And finally - is it really called a penny-farthing? Isn’t it more accurately called an Ordinary? “Everyone knows it as a penny-farthing. There are purists who just call it their Ordinary, but that was a term of the day. Its nickname was penny-farthing. It was an ‘ordinary’ bike because it was one of the first mass produced machines ever, in fact one of the first mass produced items. So there were lots of them about. The safety bicycle didn’t catch on before pneumatic tyres came along because it was such a bumpy ride compared to the penny. The turning point was when Dunlop came up with his tyre and that was the nail in the coffin for the penny.”
Despite advertising not being allowed, this Friday and Saturday there will be a discreet sign fixed to the front of Pearson’s penny-farthing with a code printed on it. Anyone who spots it can use the code in the shop or online to claim money off.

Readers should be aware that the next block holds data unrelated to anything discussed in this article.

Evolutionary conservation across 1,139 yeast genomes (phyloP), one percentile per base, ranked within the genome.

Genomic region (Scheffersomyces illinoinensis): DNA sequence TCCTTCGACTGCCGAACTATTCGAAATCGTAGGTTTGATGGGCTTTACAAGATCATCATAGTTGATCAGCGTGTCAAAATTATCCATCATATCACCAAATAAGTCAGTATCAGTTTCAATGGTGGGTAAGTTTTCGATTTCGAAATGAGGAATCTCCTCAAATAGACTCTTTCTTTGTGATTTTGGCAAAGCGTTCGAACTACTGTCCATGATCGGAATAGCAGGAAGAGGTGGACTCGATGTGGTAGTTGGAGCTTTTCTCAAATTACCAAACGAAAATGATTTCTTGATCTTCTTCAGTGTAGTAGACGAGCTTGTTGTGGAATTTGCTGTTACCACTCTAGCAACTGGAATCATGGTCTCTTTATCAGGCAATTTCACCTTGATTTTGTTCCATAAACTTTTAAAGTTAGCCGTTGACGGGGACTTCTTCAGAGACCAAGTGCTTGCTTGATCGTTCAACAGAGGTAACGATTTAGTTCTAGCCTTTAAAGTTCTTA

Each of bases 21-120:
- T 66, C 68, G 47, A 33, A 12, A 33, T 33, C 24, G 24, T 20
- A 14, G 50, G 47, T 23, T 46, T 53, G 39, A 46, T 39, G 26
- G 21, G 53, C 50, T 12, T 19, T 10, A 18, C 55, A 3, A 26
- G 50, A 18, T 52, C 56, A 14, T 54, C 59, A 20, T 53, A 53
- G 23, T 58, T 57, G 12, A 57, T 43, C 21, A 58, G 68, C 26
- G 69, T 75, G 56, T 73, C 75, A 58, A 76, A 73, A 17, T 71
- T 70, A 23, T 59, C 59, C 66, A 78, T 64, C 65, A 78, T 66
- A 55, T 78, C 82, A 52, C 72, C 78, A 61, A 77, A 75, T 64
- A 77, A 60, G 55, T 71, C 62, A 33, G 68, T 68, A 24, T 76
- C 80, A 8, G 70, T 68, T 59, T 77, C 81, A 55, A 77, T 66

Meanwhile, Cycling Weekly readers can use the code 'CWBF' to claim a 10% discount off Pearson clothing and accessories over Black Friday. This will be valid on any Black Friday discounted clothing and accessories.
Check out Pearson's Black Friday deals on bikes, wheels, clothing and accessories (opens in new tab), which we will also be adding individually to our main Black Friday hub page.
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Simon Smythe is Cycling Weekly's senior tech writer and has been in various roles at CW since 2003. His first job was as a sub editor on the magazine following an MA in online journalism (yes, it was just after the dot-com bubble burst).
In his cycling career Simon has mostly focused on time trialling with a national medal, a few open wins and his club's 30-mile record in his palmares. These days he spends a bit more time testing road bikes, or on a tandem doing the school run with his younger son.
What's in the stable? There's a Colnago Master Olympic, a Hotta TT700, an ex-Castorama lo-pro that was ridden in the 1993 Tour de France, a Pinarello Montello, an Independent Fabrication Club Racer, a Shorter fixed winter bike and a renovated Roberts with a modern Campag groupset.
And the vital statistics: